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Atlantis Resort – Paradise Island Bahamas

My wife signed up for some crazy credit card that rewarded her with a free five day stay at Atlantis in the Bahamas. Then she used some of her frequent flyer points to secure us our flights. It was just a matter of paying for food at that point.

I’m sure you have no interest whatsoever in seeing my amazing vacation photos, so I’ll share with you, instead, some pics of the food we ate at the resort.

This resort is known for having very expensive food. We tried to avoid that a bit by hitting some of the cheaper joints for lunch, and supplementing hunger pangs with the assortment of snacks that we packed into our suitcases. This place is indeed expensive, with some joints even costing more than what we are accustomed to, even as NYC food lunatics.

Murray’s Deli

This is a classic NYC style Jewish deli. We had a massive loaded baked potato and a pastrami/corned beef open faced sandwich. We just couldn’t get enough in New York, so we had to eat some while in the Bahamas.



Oh and the pickles…


This place was pretty good.

Burger Shack

Classic American style diner with burgers, dogs, fries and other comfort foods.


We actually ate here twice because the place we intended to visit prior to our second trip (Bimini Road – Bahamian food) was closed.

First Meal:

The burgers were pretty good. I can tell they use more fat in their patties than we do here in the states. That made for a more robust flavor but with a slightly less desirable texture. Either way a satisfying burger.




The banana nutella shake was on point, by the way.


And I’m sure you saw those fries creeping into the frame in the shots above. We actually ordered the combo of onion rings and fries.


Fries were solid. Onions rings, not so much.

Second Meal:

Goombay Punch, essentially fruit soda (pineapple, mainly), is big down here. And sweet. We tried two varieties during the course of our vacation, and this one was superior (the other was called a “fruit champagne” and it sucked balls).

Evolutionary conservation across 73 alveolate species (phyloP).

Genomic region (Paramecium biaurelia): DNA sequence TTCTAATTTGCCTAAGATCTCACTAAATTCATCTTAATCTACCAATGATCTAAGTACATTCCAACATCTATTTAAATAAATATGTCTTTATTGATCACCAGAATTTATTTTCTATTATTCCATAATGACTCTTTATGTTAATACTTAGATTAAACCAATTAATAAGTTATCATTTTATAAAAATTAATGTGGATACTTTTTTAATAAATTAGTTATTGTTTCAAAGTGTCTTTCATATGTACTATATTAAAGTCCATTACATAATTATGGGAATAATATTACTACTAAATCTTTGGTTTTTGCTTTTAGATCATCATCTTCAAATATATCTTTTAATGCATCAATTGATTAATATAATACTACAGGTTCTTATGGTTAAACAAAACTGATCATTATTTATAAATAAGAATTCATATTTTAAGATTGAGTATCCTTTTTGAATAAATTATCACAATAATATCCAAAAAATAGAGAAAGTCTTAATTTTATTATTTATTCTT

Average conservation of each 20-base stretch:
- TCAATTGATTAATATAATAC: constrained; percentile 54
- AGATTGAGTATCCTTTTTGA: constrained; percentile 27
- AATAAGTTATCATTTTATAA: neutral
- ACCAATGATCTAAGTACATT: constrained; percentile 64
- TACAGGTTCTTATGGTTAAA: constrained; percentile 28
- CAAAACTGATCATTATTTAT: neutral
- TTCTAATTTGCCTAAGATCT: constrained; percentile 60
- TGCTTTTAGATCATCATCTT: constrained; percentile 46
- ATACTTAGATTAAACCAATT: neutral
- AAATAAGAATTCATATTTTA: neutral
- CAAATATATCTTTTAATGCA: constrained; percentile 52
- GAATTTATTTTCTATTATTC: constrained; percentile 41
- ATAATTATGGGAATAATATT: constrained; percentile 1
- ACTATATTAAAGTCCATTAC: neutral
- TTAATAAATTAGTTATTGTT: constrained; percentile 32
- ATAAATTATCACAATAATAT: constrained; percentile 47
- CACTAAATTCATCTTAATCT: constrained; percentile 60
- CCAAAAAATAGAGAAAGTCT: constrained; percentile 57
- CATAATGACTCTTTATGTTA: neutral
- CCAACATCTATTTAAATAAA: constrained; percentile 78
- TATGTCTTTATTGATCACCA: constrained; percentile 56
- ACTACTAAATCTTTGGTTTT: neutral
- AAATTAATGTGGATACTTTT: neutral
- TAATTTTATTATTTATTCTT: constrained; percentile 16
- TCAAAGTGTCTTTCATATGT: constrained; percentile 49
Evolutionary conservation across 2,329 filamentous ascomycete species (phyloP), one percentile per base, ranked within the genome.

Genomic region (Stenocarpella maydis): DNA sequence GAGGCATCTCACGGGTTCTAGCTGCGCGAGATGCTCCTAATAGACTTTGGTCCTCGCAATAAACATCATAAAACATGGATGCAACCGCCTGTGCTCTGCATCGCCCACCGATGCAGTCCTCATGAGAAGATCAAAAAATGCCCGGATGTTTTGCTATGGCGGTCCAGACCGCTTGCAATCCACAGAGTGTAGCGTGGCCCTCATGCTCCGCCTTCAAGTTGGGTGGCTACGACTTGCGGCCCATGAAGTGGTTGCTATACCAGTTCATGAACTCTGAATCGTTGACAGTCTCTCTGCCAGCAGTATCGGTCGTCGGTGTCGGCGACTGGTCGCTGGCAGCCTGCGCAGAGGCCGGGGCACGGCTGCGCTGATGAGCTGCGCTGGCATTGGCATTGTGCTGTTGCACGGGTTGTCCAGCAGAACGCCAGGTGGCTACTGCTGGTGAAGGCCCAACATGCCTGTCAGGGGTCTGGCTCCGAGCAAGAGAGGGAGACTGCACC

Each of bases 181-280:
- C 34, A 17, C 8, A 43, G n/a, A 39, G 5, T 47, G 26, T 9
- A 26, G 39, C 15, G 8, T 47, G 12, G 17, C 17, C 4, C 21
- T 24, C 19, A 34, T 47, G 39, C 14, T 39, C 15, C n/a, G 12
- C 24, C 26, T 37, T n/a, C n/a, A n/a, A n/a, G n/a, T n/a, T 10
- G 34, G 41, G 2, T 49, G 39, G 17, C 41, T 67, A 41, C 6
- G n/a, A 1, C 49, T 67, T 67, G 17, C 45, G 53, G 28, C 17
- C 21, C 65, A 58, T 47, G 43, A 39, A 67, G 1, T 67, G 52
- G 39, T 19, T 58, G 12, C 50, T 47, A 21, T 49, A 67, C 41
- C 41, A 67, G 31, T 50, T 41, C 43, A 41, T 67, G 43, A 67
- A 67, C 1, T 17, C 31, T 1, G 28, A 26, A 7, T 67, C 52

Hot dogs are split and grilled, which I consider to be the best method for grilling dogs. We covered ours with mustard, ketchup, mayo and Tabasco sauce.


Say hello to the Vitamin B: mac and cheese with blue cheese, chopped up hot dog, BBQ pork, and bacon. Insanity.



We had some free sake and sushi sampler platter to use at Nobu, so we figured we would eat a meat there.


The sampler platter kinda sucked. I can’t believe they normally charge $40 for that. But we did redeem the meal a bit with this conch sashimi:


And this crispy pork belly dish:


This small bowl of spicy seafood soup cost $19, which was a total rip off, but it was in fact tasty.


Unfortunately I was still hungry, so I ordered a noodle dish in hopes that the starch aspect would fill me up. Green tea soba noodles:


These were actually pretty good. And of course Katherine lifted them for my Instagram feed.



77 West

This was probably the best meal of the trip. We went for lunch, so kept it relatively light, but everything was excellent.

Good cocktails for the ambiance – not too sweet, just right.


Probably one of the best tuna tartare dishes we’ve ever had; served in a spicy coconut curry style broth that really popped.


And why not have another burger? This was much better than the ones at Burger Shack, and it came with fries or a salad for the same price, pretty much.


I kept it light with a salad instead of fries, and that was a good move. The salad was actually really great and fresh.


Seafire Grill

Of course we had to try a steakhouse. We pretty much shared a meal for one, since we didn’t want to break the bank.

We tried two cocktails (since we had credit for two free drinks): one was too strong and lacked finesse (the 1888 Rum Old Fashioned), but the other was perfect – a bourbon lemonade.